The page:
In October 2017, music industry veterans Andre Harrell, Sean "Diddy" Combs and more convened at the Soho Beach House Miami to welcome the speakers and panelists for the four-day, grandiose educational networking event, Revolt Music Conference.
After making my way through the low-lit venue, I found a seat near the bar and generously helped myself to crab cake horderves. Minutes later, a familiar-looking 20-something with an assortment of gold chains dangling from his neck had the same idea.
“Are you Murda Beatz?” I asked. A simple head nod followed. After introducing myself to him and his manager, Cory Litwin, I propose an interview in the near future. Though willing, both suggest holding off until their plans were in full swing. Six months later, Murda Beatz earned his first No. 1 record as the producer of Drake’s “Nice For What,” locked in multiple placements on the Migos' Culture II album and released his Bless Yo Trap collaboration album with Florida rapper Smokepurpp. The time for the interview had arrived.
“Remember what I said last year?” Murda said, over the phone. “Everything comes around full circle.”
Most adults his age are settling into their second year out of college, but Murda Beatz, 24, never enrolled in higher education or held down a full-time job. Instead, he pours hours into producing for hip-hop heavyweights.
His success wasn’t just happenstance. Rather than upload beats online and leave his fate to chance eight years ago, the then-16 year-old left his hometown in Ontario, Canada to work with Chief Keef in Chicago. A year later, much to his mother’s chagrin, he traveled to Atlanta to connect with an up-and-coming group who called themselves the Migos.
“I didn't want to be one of the 10,000 kids on the internet making beats,” he said. “I went out there and got recognized as the white boy in trap music and made a name for myself.”
But the face-to-face strategy came at a price. Despite landing placements with Migos for what became “Emmitt Smith” and “Pipe It Up,” Murda was far from the wealthy celebrity everyone in his hometown believed him to be. To get by, he resorted to selling his beats online for $500-$2,000 per. Payments were coming in so sporadically that his Western Union account was flagged for suspicious activity.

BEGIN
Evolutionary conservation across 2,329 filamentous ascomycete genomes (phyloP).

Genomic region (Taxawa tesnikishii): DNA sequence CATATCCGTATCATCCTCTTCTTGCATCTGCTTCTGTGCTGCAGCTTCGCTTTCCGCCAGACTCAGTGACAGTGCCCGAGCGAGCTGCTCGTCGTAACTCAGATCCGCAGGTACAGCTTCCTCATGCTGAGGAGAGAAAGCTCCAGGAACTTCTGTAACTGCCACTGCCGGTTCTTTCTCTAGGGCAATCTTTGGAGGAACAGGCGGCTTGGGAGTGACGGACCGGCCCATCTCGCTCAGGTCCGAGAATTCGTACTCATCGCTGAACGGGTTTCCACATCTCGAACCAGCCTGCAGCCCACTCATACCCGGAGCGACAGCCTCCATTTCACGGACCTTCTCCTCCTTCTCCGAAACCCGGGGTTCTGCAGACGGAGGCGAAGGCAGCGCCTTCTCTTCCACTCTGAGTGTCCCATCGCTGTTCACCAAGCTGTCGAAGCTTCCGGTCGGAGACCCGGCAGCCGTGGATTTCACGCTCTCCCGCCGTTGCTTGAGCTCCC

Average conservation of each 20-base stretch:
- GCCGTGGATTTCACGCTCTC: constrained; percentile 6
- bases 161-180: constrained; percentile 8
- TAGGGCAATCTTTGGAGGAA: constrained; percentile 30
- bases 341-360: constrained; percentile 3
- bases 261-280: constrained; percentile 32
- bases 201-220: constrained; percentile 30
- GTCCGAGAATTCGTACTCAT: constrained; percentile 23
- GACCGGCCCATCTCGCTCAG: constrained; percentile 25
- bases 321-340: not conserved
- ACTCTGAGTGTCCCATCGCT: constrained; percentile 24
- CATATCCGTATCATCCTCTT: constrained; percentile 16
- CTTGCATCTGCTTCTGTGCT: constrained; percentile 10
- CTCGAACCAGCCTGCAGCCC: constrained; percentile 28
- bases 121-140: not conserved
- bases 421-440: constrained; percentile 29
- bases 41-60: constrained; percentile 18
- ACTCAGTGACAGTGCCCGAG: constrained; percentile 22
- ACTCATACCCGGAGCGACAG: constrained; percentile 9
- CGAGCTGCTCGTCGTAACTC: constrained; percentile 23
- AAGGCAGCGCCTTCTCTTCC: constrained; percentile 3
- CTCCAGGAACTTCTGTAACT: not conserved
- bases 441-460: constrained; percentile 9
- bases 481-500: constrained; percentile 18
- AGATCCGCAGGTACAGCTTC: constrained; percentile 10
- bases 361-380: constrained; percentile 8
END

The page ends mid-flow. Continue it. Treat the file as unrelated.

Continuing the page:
The financial burden was shared with his manager, too. By the time the two began working together in September 2014, Murda decided to stop selling beats online to the highest bidder to establish his brand as a professional producer. Though the decision was wise in theory, it effectively cut off his main source of income.
Litwin, who was once a concert promoter and jewelry maker with celebrity clients, went from making six-figures to shouldering the expenses to get Murda’s beats in the right hands, often resulting in debt.
“There was a full year with us paying for the travel to LA, not selling any beats,” he admitted. “We were getting a little money here, a little money there, but [I was] definitely spending more than I was making. I know if you wanna make money, you gotta take risks.”
Now, the two mull over $50,000 offers with poise, turning down more offers than they accept in order to keep the integrity of Murda’s brand.
With his beat business in full swing, his new vision board is filling up with more ambitions. His interests include owning a label, signing artists, releasing his own albums, selling merch, touring, scoring movies, becoming a race car driver (“I want to race in the Daytona 500,” he professes) and owning his own hot sauce and barbecue sauce. Most of his goals, aside from racing in the Daytona 500, are either in the works or in the marketplace.
As his producer tags “Murda on the beat, so it’s not nice,” “M-m-m-Murda,” and “Murda bless yo trap,” find their way onto mainstream radio, one might wonder if a such a moniker could limit his crossover potential. He’s not worried. “I’m definitely bringing a positive message to a negative word,” he said.
His positive outlook and entrepreneurial spirit have granted him and his manager access to the affluent, such as Warner Music owner, Len Blavatnik. Litwin met the Russian billionaire weeks prior and asked what he believes are the necessary traits for prosperity. Blavatnik’s answer: “The most successful people are the best people-persons.”
“Your network is your net worth,” Litwin added.
It’s a mantra that was fully employed when I met both in Miami months ago. Although Murda’s people skills and affable nature have been instrumental to his success, he prefers not to relish too long in his achievements.
“I’m never satisfied,” he said. “I [can] wake up with the first number one in my life and I just feel like it’s almost like nothing. I just feel like I need to do better and better and better.”